Scientists have not yet conducted a comprehensive assessment of wahoo in the Atlantic and Gulf of Mexico. In lieu of a formal assessment, managers base management measures on historical harvests from fisheries in this area. More information is needed on this species' population structure and abundance. Scientists plan to fully assess wahoo in the Atlantic and Gulf in 2014.
Scientists assume wahoo populations are stable because the species is highly productive and widely distributed throughout tropical/subtropical oceans.
In the Atlantic, commercial fishermen harvest wahoo with hook-and-line gear, including handlines and longlines. Longline fishermen targeting other fish that live near the surface, such as tunas, incidentally catch and harvest wahoo, too.
Hook-and-line gear has minimal impact on habitat because it doesn’t contact the ocean floor, but longlines can incidentally catch sea turtles, marine mammals, and other species. Longline fishermen follow numerous measures to prevent bycatch and protect other species. For example, longline fishermen must use specific gear and safe handling techniques to reduce impacts on sea turtles and are prohibited from fishing in certain areas to protect species such as billfish.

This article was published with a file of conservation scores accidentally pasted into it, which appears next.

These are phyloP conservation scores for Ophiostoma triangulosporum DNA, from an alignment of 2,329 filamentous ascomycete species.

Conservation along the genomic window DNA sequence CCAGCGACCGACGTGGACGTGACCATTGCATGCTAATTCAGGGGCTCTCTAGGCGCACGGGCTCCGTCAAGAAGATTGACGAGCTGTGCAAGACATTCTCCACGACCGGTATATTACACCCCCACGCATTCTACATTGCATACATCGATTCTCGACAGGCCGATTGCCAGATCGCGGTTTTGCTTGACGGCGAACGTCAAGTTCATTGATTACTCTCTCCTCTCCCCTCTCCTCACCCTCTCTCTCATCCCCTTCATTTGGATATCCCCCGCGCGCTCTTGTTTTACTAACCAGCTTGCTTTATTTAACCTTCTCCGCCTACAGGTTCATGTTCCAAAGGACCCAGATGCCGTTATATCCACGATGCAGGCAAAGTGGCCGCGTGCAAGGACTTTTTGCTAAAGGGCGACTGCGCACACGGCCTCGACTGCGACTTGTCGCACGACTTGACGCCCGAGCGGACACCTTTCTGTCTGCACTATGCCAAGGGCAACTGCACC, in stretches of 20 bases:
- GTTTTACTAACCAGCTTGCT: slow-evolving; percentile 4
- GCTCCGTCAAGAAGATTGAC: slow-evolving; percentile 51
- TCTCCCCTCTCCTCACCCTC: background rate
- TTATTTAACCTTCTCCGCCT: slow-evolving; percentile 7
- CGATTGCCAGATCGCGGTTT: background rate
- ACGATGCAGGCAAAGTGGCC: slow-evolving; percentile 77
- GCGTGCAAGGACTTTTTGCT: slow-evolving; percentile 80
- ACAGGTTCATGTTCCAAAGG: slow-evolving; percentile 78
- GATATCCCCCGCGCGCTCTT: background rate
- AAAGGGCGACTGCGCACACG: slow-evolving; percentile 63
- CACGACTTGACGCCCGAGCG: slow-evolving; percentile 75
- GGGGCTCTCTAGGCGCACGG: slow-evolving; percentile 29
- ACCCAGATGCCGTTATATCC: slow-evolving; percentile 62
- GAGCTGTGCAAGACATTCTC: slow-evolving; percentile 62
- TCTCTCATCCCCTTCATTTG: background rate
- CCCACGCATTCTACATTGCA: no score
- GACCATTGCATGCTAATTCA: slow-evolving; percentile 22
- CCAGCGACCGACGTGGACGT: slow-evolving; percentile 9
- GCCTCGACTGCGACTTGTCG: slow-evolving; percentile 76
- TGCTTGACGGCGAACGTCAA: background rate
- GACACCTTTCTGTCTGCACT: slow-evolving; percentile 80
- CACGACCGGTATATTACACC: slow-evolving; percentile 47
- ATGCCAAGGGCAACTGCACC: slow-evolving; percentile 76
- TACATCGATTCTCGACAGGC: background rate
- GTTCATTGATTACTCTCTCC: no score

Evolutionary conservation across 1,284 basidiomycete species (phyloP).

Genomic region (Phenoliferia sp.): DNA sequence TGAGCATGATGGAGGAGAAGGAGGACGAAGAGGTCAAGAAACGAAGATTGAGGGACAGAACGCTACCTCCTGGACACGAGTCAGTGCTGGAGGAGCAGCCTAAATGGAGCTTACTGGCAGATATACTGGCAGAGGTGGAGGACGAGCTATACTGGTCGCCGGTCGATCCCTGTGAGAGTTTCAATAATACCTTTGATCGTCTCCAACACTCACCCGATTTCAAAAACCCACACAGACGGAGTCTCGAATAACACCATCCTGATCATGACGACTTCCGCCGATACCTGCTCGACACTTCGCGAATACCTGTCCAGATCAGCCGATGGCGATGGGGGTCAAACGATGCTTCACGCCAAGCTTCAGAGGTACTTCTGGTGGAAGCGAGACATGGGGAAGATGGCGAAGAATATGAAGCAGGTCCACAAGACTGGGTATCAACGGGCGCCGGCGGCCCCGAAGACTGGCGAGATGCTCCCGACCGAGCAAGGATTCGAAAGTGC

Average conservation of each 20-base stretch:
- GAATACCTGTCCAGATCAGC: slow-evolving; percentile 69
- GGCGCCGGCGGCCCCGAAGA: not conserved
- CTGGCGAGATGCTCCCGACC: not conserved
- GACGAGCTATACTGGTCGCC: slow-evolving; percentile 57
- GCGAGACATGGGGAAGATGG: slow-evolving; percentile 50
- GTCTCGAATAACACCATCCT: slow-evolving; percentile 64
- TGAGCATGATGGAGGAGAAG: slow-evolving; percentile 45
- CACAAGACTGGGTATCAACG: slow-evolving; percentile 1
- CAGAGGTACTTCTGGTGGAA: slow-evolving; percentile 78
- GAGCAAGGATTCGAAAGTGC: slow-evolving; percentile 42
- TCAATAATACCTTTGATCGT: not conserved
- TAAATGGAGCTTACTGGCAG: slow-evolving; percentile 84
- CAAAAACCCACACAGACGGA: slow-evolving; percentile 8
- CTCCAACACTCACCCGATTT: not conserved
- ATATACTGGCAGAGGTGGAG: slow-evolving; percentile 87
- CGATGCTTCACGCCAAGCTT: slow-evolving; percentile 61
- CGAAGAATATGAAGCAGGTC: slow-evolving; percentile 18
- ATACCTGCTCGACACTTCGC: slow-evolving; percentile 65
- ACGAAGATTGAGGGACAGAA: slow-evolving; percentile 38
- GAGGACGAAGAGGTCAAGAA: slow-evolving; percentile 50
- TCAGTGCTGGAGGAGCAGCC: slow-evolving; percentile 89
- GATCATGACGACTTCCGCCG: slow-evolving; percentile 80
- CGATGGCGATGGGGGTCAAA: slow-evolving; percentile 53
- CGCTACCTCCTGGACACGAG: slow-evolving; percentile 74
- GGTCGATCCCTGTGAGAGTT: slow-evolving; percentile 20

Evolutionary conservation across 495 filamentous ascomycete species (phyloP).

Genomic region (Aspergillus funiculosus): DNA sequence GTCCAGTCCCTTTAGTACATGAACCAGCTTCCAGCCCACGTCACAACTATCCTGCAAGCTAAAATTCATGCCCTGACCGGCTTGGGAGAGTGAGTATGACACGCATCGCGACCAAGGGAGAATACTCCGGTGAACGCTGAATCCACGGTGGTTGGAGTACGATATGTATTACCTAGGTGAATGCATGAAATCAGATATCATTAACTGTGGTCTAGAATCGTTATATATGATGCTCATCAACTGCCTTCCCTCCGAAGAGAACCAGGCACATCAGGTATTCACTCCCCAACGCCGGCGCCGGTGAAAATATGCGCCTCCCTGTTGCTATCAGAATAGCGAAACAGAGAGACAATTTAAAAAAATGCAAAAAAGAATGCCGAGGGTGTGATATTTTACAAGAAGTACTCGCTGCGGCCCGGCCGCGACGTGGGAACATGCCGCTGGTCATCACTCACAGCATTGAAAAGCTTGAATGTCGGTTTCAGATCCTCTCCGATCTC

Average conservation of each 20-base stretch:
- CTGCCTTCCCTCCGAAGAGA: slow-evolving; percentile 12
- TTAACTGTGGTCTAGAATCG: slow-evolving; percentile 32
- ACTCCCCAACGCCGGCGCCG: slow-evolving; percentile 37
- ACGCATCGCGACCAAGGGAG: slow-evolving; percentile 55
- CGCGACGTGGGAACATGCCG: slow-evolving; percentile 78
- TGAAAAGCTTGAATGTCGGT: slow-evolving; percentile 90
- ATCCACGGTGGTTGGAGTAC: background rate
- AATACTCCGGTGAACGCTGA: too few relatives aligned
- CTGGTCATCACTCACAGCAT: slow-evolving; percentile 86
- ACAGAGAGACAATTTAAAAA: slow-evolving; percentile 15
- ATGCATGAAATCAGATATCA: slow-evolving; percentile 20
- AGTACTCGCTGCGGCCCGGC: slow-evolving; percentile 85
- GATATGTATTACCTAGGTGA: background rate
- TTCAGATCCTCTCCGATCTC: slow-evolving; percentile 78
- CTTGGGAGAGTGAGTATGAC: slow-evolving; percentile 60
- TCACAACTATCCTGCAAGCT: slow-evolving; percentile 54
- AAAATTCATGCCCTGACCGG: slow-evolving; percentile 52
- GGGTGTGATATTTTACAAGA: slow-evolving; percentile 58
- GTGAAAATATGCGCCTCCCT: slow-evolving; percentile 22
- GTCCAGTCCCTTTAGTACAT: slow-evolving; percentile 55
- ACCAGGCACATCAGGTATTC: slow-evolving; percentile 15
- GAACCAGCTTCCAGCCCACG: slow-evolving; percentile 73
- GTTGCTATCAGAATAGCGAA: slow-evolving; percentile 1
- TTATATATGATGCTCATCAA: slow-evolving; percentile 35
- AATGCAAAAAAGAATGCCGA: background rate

Who’s in charge? NOAA Fisheries and the South Atlantic Fishery Management Council (in cooperation with the Mid-Atlantic and New England Fishery Management Councils). Separate state regulations also apply, particularly in Florida, although most wahoo are caught in federal waters. The Pacific and Western Pacific Fishery Management Councils are responsible for U.S. fisheries for wahoo in the Pacific.
Atlantic: Dolphin Wahoo Fishery of the Atlantic Fishery Management Plan
- Fishermen and dealers must have the appropriate permits to harvest and sell wahoo.
- Commercial fishermen may only harvest 500 pounds of wahoo per fishing trip.
Gulf of Mexico: No management measures apply to wahoo in this area.
Most (about 90 percent) of the U.S. harvest of wahoo comes from the Pacific, mainly Hawaii. In the Atlantic and Gulf, the first recorded commercial harvest of wahoo was caught off Florida in 1974 and totaled 1,000 pounds. In the late 1980s and early 1990s, harvests ranged between 160,000 and 370,000 pounds. Commercial harvests have since decreased and were 61,150 pounds in 2010. The majority of this came from Florida and North Carolina.
Hawaii supplies the majority of wahoo in the U.S. market.
Recreational fishermen love to fish for wahoo. In fact, the fishery for wahoo in the Atlantic and Gulf has historically been recreational. Recreational landings have ranged between 300,000 and 2 million pounds since 1981. In 2009, recreational landings were over 790,000 pounds. Recreational fishermen can keep up to two wahoo per day. Regulations prohibit the sale of recreational catch without commercial permits.
Wahoo is a lean, mild-tasting fish. Their meat is firm with a large, circular flake. A close relative of king mackerel, wahoo’s meat is lighter in color and has less of the red muscle meat than mackerel. Wahoo’s pale pink meat turns white when cooked. (Seafood Business, 2011)
Wahoo is an excellent source of low-fat protein.
|Serving Weight||100 g (raw)|
|Fat, total||9.36 g|
|Saturated fatty acids, total||2.444 g|
|Sugars, total||0 g|
|Fiber, total dietary||0 g|
Atlantic Wahoo Table of Nutrition